United States v. Davis

Summarized by:

  • Court: 9th Circuit Court of Appeals Archives
  • Area(s) of Law: Criminal Law
  • Date Filed: 01-27-2015
  • Case #: 13-30133
  • Judge(s)/Court Below: Per Curiam Opinion: Circuit Judges O’Scannlain and Kleinfeld; Concurrence by Circuit Judge Berzon
  • Full Text Opinion

Under the 2010 retroactive amendments to the Sentencing Guidelines, a district court lacks jurisdiction to modify a sentence based upon a Fed. R. Crim. P. 11(c)(1)(C) plea agreement where the agreement does not: (1) require sentencing within a Guidelines range; (2) make clear that a Guidelines range served as the basis for the specified term; and, (3) show that “a sentencing range is evident from the agreement itself.”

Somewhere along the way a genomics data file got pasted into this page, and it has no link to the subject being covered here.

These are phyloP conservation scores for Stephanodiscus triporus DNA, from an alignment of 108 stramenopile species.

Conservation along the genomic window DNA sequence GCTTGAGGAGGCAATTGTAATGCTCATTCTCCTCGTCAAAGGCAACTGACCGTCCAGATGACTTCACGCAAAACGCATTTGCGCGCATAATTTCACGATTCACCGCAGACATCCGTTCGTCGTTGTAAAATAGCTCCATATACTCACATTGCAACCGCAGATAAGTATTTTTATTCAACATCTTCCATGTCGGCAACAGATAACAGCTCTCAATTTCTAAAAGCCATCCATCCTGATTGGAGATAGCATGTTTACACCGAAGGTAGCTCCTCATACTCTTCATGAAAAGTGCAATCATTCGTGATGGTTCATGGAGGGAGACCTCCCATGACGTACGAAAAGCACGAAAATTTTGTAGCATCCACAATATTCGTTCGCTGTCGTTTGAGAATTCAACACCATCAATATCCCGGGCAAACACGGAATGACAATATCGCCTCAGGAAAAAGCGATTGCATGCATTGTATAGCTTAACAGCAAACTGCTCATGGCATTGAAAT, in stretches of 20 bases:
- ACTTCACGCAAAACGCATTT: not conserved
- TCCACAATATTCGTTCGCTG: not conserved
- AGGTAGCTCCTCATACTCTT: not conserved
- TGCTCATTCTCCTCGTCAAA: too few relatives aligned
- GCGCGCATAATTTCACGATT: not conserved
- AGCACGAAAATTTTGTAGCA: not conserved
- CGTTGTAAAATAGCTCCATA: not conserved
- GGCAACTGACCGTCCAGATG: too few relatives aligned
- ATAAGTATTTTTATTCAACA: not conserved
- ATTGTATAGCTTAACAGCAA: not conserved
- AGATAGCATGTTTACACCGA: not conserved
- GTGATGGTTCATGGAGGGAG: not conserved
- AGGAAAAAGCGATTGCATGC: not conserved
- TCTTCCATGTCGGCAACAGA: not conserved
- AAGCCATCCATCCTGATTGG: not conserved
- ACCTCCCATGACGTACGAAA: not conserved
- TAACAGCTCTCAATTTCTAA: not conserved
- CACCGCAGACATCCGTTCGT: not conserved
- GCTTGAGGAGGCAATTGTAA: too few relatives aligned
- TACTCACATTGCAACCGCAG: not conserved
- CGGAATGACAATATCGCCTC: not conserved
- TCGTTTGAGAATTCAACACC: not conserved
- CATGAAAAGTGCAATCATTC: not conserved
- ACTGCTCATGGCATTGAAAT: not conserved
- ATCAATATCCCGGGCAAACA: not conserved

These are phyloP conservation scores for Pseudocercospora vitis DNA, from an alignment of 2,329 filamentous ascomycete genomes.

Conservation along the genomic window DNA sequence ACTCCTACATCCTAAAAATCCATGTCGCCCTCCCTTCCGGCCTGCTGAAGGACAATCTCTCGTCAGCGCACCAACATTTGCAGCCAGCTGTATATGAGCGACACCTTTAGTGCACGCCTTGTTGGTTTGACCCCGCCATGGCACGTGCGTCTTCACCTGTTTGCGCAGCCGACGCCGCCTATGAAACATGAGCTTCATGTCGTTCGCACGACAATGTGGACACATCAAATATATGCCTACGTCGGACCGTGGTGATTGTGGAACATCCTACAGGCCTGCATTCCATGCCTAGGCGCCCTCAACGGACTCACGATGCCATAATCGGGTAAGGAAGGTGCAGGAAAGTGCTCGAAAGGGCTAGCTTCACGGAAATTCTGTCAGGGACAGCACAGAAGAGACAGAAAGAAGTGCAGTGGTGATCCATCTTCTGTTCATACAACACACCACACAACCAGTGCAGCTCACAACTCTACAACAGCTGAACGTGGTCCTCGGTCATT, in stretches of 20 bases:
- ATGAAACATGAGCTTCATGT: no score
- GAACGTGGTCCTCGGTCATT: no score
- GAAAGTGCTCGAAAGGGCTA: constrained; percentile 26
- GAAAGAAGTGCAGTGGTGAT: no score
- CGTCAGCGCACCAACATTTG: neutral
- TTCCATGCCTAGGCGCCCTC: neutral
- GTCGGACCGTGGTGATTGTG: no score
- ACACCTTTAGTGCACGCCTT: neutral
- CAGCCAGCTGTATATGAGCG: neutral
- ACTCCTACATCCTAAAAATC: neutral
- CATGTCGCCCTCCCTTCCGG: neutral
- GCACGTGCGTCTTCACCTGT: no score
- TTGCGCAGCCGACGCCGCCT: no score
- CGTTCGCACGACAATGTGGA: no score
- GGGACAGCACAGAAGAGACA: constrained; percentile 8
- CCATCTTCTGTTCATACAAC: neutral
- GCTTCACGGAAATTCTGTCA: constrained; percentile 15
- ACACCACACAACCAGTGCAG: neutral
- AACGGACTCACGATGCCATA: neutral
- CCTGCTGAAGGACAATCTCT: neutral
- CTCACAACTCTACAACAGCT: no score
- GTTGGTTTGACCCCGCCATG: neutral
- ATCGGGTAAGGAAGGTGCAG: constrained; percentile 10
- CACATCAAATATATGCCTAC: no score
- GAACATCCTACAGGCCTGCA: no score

Tyrone Davis was convicted on the basis of his 11(c)(1)(C) plea agreement, and sentenced to 18 years for conspiracy, distribution, and possession with intent to distribute crack cocaine. Following the 2010 retroactive amendments to the Sentencing Guidelines (“Guidelines”) for crack cocaine, Davis moved for a sentence reduction. The district court held that it lacked jurisdiction to modify Davis’s sentence because, pursuant to 18 U.S.C. § 3582(c)(2), his sentence was not “based on” the Guidelines. The district court found that Davis’s plea agreement listed some, but not all, of the factors that enable a Guidelines calculation. Included in his agreement were what statutes and statutory penalties apply, as well as the base offense level yielded by the amount of crack cocaine involved. The agreement did not include whether sentence adjustments were appropriate, nor did it include Davis’s criminal history category under the Guidelines, both of which are required for sentence range calculation on the Guidelines matrix. On remand from the Ninth Circuit, the district court found that Davis’s criminal history category was I, not II, and by a preponderance of evidence that “Davis was a leader of the Seven Deuces Mob and in the criminal conspiracy that gave rise to the charges.” The district court considered these additional factors before accepting Davis’s plea agreement. On appeal, the Ninth Circuit first determined that Davis’s sentence was “based on” his plea agreement and not the Guidelines. Next, the panel looked to whether either of two exceptions applied that would still allow for a sentence reduction. The panel determined that, first, the agreement did not require Davis to be sentenced “within a particular Guidelines range,” and, second, the agreement does not make clear that the basis for Davis’s sentence was the “Guidelines sentencing range applicable to the offense.” Therefore, neither exception applied. AFFIRMED.

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